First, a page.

Certainly, a good Hollywood liberal like Soberbergh thinks that what Mossack Fonseca and other companies like them did was wrong, and he and Burns have their actors clearly lay out why it is. But message films must not merely provide the message, they must persuade their audience of its truth, must convince them of the righteousness of the cause on levels beyond the abstractly moral and intellectual. The Laundromat is scattered and unfocused and frankly not very entertaining, and thus functions as polemic without persuasion. Whatever else Steven Soderbergh has done, he misses the mark here. Too bad.

Categories: Film, Reviews

Film Review: Taxi Driver & Joker

October 20, 2019 Leave a comment

Taxi Driver (1976; Directed by Martin Scorsese)

Joker (2019; Directed by Todd Phillips)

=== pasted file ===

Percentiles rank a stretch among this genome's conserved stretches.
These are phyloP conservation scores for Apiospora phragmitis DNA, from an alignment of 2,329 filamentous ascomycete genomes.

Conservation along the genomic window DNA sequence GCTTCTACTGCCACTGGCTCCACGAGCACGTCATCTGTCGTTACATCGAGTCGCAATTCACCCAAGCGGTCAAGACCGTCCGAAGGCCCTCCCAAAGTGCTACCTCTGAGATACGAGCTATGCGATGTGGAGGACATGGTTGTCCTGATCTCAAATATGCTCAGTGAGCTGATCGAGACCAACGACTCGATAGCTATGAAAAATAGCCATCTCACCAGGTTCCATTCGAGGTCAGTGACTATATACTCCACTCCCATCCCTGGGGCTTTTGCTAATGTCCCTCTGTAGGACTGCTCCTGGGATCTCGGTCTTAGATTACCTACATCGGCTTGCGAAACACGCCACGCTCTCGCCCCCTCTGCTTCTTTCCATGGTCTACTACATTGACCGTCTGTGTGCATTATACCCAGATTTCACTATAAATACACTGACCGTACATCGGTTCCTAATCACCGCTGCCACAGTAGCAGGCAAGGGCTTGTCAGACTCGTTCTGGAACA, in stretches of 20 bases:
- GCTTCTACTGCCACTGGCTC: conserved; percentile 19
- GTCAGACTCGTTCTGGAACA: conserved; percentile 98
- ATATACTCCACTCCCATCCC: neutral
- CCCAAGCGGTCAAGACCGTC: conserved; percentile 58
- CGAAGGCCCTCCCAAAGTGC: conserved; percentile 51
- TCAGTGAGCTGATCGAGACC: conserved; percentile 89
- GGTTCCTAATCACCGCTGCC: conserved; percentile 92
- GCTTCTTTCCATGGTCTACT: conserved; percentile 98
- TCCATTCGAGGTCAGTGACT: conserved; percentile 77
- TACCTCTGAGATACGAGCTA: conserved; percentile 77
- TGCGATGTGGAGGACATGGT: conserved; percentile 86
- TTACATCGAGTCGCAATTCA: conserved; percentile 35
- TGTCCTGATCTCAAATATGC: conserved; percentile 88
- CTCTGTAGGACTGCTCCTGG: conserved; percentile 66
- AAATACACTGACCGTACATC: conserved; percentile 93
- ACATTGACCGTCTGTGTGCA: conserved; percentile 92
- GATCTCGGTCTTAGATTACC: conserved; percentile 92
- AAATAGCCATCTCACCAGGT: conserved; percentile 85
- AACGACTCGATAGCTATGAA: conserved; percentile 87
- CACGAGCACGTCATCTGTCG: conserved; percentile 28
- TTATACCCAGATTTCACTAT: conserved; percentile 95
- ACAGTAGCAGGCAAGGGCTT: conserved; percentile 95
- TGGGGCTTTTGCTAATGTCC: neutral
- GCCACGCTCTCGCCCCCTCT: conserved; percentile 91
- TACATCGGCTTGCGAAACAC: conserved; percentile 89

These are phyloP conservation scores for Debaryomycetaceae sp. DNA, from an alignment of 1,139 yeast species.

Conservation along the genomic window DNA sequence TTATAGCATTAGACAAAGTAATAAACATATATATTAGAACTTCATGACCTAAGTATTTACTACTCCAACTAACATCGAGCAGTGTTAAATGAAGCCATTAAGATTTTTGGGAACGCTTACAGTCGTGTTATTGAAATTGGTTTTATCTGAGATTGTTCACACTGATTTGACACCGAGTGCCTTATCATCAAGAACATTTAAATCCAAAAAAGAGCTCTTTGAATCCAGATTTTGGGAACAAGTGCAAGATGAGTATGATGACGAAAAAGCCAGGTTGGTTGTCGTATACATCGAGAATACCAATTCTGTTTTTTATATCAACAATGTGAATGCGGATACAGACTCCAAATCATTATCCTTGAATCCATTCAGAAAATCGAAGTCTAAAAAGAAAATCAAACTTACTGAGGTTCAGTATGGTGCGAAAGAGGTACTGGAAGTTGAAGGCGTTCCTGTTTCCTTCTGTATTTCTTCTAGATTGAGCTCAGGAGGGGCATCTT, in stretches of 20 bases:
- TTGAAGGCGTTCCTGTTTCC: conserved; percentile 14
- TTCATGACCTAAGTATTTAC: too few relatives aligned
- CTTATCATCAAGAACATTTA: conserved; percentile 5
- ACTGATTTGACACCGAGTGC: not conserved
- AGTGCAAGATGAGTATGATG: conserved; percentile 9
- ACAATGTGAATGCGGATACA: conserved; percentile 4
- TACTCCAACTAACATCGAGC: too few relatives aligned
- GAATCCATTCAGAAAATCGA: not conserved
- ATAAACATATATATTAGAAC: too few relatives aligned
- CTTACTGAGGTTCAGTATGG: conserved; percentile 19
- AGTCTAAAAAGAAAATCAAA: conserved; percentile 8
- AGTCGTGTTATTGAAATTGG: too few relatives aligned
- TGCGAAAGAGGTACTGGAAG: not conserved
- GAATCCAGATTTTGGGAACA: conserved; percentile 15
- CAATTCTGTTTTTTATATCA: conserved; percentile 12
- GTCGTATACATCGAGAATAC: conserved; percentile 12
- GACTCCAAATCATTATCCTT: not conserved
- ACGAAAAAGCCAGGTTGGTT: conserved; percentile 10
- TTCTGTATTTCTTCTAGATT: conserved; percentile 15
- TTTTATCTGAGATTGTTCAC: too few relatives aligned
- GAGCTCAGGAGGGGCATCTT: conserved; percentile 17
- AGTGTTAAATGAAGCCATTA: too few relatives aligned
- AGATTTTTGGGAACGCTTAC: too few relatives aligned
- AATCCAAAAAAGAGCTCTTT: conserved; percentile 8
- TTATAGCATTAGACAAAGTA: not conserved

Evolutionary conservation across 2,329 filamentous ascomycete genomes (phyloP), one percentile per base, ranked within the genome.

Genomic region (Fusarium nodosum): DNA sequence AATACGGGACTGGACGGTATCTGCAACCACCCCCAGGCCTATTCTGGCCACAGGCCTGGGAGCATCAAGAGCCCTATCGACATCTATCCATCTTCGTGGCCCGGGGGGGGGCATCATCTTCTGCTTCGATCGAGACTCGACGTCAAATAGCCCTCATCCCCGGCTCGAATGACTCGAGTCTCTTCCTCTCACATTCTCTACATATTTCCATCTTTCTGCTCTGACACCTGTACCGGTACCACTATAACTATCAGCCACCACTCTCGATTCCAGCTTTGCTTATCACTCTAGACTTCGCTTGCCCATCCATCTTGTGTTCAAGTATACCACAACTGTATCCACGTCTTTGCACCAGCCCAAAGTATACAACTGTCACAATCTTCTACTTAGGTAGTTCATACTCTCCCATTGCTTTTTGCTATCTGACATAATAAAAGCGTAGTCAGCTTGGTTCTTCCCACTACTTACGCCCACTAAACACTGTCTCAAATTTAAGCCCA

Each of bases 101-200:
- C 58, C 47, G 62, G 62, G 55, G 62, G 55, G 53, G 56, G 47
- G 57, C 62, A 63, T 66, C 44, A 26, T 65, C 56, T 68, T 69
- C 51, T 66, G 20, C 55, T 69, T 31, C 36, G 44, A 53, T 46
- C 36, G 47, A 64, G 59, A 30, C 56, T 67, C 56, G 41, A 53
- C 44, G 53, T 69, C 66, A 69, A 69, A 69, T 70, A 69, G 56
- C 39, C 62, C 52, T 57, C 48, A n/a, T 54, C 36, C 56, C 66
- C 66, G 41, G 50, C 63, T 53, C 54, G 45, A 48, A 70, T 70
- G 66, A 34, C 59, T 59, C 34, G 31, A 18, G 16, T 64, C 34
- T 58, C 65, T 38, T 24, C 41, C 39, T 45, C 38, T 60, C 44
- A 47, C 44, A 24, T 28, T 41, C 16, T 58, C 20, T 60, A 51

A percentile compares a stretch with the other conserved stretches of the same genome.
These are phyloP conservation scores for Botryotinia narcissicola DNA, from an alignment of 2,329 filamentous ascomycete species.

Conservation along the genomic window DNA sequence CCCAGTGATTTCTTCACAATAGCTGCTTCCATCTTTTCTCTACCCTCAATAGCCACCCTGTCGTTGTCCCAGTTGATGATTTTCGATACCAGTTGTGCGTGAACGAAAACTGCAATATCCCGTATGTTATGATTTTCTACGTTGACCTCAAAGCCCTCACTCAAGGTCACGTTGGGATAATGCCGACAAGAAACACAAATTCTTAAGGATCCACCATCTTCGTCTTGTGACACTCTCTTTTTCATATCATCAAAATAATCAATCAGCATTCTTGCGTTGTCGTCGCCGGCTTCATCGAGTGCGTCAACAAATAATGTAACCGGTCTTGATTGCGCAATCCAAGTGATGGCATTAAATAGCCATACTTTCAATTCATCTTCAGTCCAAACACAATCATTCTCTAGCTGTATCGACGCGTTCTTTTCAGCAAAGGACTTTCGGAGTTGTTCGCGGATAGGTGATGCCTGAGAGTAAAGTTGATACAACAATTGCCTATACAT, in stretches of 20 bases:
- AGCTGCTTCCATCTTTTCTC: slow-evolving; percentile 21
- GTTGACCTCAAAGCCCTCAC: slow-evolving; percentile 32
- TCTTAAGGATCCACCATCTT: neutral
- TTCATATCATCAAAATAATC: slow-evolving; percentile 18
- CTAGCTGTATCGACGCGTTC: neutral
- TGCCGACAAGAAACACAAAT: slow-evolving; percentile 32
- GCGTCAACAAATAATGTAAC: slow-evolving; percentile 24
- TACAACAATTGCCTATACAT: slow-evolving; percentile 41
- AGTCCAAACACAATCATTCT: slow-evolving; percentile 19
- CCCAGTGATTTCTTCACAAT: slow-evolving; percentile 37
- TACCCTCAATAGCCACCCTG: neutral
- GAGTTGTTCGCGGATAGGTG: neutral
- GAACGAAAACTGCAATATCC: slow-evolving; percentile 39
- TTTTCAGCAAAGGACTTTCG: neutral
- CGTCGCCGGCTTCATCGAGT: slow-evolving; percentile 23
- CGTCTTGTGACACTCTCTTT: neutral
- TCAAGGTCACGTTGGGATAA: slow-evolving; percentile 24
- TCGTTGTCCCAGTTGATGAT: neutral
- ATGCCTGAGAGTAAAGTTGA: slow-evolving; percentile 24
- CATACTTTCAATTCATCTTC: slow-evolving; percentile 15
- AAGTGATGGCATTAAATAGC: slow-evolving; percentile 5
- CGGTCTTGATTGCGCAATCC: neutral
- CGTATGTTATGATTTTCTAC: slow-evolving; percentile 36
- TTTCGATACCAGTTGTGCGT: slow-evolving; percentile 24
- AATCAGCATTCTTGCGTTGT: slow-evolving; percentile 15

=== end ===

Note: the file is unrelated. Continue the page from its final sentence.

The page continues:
The antihero is curious and fraught element of any narrative text that includes it. The antihero is not, properly speaking, the “hero” of his or her (but it’s mostly his, if we’re being honest) story, because the antihero’s moral arc bends too far from justice for any claim to the classic white-hat heroism that traditionally, virtuously opposed black-hat villainy. But they aren’t the villain either, as their protagonist status subjectively preconditions identification with and contextualized understanding of their choices and actions, the prerequisites to empathy and, it often follows, to symbolic heroism in the eyes of the audience. Indeed, the elements of an antihero character that sunder them from traditional heroic ideals are often constructed as being in some way necessary, as if they are compelled to bend moral codes and engage in questionable actions in order to best the real bad guys.